Within 48 to 72 hours, a health care professional will check your arm for swelling at the injection site. A hard, raised red bump means you’re likely to have TB infection. The size of the bump determines whether the test results are significant.
Blood tests may be used to confirm or rule out latent or active tuberculosis. These tests use sophisticated technology to measure your immune system’s reaction to TB bacteria. These tests may be useful if you’re at high risk of TB infection, but have a negative response to the skin test. Because these tests are relatively new, many health departments don’t have them.
If you’ve had a positive skin test, your doctor is likely to order a chest X-ray. This may show white spots in your lungs where your immune system has walled off TB bacteria, or it may reveal changes in your lungs caused by active tuberculosis.” (www.mayclinic.com)
Despite its history and severity in many cases, TB is curable.
Treatment is available.
No one should die of Tuberculosis.
Nonetheless, each year, nearly two million people die unnecessarily from TB worldwide. A treatable and curable disease, many people either don’t have access to needed medication or they don’t take the medication properly.
This is where PCI steps in and makes a difference to improve the health of millions of people all over the world. PCI works in partnership with the National TB Program in Mexico, and in other countries, to control TB by providing treatment support to patients. The partnership works like this: government health clinics offer diagnostic services and medication, and PCI trains community health volunteers to make home visits, observe patient intake of medication, and provide multi-faceted support during the course of treatment. In recent years, PCI contributed to an average cure rate of 90.7% in the 13 participating high-risk states, compared to a national rate of 84.1%.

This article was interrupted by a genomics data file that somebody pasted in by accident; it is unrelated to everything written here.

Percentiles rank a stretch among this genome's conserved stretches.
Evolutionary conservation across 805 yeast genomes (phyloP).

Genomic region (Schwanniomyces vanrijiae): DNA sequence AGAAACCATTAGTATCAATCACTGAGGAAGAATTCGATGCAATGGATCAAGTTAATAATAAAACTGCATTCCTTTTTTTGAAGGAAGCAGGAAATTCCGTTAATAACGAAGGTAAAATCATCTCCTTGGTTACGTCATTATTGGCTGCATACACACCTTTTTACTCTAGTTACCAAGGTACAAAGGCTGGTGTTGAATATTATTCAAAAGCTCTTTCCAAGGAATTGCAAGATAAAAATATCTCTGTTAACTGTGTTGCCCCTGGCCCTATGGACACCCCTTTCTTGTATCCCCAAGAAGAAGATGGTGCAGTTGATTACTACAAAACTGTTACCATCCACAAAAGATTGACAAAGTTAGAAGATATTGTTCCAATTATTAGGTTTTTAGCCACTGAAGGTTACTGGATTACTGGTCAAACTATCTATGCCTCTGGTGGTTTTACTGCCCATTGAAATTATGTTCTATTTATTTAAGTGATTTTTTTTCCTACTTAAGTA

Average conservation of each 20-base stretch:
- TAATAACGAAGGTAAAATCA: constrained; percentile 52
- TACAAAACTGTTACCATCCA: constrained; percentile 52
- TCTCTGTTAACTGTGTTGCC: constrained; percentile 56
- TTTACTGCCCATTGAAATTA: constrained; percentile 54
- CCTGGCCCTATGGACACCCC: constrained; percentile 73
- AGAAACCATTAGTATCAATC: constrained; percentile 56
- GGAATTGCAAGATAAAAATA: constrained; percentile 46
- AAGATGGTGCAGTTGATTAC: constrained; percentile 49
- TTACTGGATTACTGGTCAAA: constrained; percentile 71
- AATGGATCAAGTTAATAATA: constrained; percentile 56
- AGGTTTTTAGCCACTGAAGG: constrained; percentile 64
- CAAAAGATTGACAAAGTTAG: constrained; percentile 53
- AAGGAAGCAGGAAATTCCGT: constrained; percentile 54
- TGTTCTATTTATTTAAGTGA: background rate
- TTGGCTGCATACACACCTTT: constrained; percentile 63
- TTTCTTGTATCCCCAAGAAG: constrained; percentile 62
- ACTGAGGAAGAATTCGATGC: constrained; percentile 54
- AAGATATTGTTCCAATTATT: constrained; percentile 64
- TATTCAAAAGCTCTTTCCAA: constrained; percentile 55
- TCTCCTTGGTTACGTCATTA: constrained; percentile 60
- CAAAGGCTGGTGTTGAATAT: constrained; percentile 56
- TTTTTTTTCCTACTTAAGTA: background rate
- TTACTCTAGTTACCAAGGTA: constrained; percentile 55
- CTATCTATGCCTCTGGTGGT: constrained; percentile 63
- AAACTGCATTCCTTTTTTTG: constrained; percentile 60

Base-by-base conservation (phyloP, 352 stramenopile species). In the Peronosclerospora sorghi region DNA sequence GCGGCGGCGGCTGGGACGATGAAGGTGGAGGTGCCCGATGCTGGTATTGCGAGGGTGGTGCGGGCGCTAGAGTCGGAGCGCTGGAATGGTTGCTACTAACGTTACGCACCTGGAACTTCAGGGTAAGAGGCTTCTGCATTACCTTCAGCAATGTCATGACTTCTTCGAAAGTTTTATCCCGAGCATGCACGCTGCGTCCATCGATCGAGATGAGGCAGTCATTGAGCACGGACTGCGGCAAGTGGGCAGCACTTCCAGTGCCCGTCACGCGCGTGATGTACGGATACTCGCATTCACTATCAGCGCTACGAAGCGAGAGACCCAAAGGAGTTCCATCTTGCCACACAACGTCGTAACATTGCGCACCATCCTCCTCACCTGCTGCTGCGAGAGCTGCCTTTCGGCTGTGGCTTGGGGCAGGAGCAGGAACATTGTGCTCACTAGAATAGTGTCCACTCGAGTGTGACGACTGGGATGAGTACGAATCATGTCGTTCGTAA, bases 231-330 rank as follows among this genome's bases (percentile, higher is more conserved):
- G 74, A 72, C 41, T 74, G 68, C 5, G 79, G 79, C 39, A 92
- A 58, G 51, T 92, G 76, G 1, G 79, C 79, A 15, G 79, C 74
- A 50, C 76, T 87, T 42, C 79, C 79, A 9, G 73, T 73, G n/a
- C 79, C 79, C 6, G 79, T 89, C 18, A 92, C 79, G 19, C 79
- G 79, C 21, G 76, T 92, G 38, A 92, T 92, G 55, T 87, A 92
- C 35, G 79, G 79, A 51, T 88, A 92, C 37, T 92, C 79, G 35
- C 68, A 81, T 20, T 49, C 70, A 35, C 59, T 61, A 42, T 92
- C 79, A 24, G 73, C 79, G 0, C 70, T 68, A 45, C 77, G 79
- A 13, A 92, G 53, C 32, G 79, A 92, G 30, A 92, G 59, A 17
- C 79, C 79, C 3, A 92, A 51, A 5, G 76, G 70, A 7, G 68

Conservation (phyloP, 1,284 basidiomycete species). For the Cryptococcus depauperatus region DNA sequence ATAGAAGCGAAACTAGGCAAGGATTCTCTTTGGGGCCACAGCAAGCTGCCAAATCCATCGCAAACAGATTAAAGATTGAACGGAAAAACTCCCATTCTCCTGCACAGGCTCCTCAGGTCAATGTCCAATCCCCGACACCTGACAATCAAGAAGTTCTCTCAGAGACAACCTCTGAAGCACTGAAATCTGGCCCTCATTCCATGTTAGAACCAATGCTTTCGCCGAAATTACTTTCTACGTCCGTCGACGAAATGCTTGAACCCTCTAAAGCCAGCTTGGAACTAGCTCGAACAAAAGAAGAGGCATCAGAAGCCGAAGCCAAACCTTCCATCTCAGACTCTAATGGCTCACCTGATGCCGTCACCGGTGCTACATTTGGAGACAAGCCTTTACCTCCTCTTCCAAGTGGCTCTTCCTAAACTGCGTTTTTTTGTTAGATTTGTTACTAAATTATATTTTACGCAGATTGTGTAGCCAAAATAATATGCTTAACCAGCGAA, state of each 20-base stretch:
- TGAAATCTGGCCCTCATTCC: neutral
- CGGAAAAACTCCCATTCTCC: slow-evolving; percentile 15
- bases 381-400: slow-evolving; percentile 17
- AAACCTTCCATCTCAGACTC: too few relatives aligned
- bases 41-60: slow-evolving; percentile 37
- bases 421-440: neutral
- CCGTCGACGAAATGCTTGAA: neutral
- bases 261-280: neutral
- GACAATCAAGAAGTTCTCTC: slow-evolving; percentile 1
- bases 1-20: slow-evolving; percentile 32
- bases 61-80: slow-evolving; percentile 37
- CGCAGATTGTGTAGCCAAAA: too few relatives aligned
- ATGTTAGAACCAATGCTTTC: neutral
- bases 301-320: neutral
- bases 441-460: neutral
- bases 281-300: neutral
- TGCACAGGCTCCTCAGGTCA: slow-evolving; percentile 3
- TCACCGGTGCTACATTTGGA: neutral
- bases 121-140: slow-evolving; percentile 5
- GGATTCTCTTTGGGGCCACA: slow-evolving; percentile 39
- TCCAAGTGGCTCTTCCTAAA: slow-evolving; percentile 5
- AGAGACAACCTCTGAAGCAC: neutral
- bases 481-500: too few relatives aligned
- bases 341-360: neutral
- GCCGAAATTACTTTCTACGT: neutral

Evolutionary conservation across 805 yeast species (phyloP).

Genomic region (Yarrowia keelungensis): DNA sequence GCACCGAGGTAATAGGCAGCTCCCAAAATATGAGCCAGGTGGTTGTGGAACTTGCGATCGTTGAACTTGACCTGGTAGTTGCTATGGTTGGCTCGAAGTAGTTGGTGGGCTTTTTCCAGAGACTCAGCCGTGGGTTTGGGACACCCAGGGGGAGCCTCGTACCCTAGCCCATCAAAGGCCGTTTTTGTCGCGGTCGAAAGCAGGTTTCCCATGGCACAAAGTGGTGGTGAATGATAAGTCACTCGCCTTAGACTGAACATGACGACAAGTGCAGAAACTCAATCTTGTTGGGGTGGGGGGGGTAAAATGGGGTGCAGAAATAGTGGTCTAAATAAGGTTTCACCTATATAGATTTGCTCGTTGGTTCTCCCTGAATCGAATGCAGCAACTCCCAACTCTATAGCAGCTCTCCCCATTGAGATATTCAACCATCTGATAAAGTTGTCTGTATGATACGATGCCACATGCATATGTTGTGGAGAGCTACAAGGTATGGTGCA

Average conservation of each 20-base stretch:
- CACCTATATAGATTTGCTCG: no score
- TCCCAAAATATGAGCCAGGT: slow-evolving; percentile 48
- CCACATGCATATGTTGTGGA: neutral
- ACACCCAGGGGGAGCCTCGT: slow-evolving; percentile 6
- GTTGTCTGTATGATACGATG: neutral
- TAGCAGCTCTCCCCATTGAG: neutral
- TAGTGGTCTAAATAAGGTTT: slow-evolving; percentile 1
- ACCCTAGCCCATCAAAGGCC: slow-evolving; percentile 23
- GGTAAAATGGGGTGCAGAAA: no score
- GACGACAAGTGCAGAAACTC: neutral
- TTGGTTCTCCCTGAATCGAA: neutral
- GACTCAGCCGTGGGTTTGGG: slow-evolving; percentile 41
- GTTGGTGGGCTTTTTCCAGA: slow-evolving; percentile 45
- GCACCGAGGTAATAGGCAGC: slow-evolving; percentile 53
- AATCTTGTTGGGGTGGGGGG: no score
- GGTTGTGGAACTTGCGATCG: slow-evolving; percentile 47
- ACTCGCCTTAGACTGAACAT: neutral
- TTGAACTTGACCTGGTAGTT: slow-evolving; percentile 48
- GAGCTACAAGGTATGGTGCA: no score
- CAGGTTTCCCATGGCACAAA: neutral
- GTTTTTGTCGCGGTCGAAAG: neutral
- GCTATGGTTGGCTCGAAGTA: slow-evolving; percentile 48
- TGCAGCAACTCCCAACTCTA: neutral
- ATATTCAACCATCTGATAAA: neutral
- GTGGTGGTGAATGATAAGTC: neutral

Furthermore, in July of 2012 PCI Mexico concluded a phase four of a seven-year program called The Solucion TB Co-Morbidities Program funded by USAID. The program was implemented by PCI in close collaboration with the National Tuberculosis (TB) Program and five Mexican jurisdictions including Tijuana, Reynosa, Zapopan, Cd. Juarez, and Guadalupe. The program analyzed the relationship between Tuberculosis, Diabetes, and HIV/AIDS, and the benefits of joint diagnosis and treatment.
The program aimed to increase TB-HIV/AIDS and TB-diabetes prevention and control through improved integrated care by building the capacity of local health systems and staff to carry out joint, coordinated approaches
After implementation, the program developed joint co-morbidity plans with active participation of each state and jurisdiction, and provided key services such as information on early recognition of symptoms, detection/diagnosis through incremental screening, treatment and care.
With comprehensive, hands on strategies such as the ones conducted in The Solucion TB Co-Morbidities Program, PCI is affecting change by treating and curing victims of Tuberculosis. Worldwide, the healing continues. Please visit our website – www.pciglobal.org – to discover how you can help.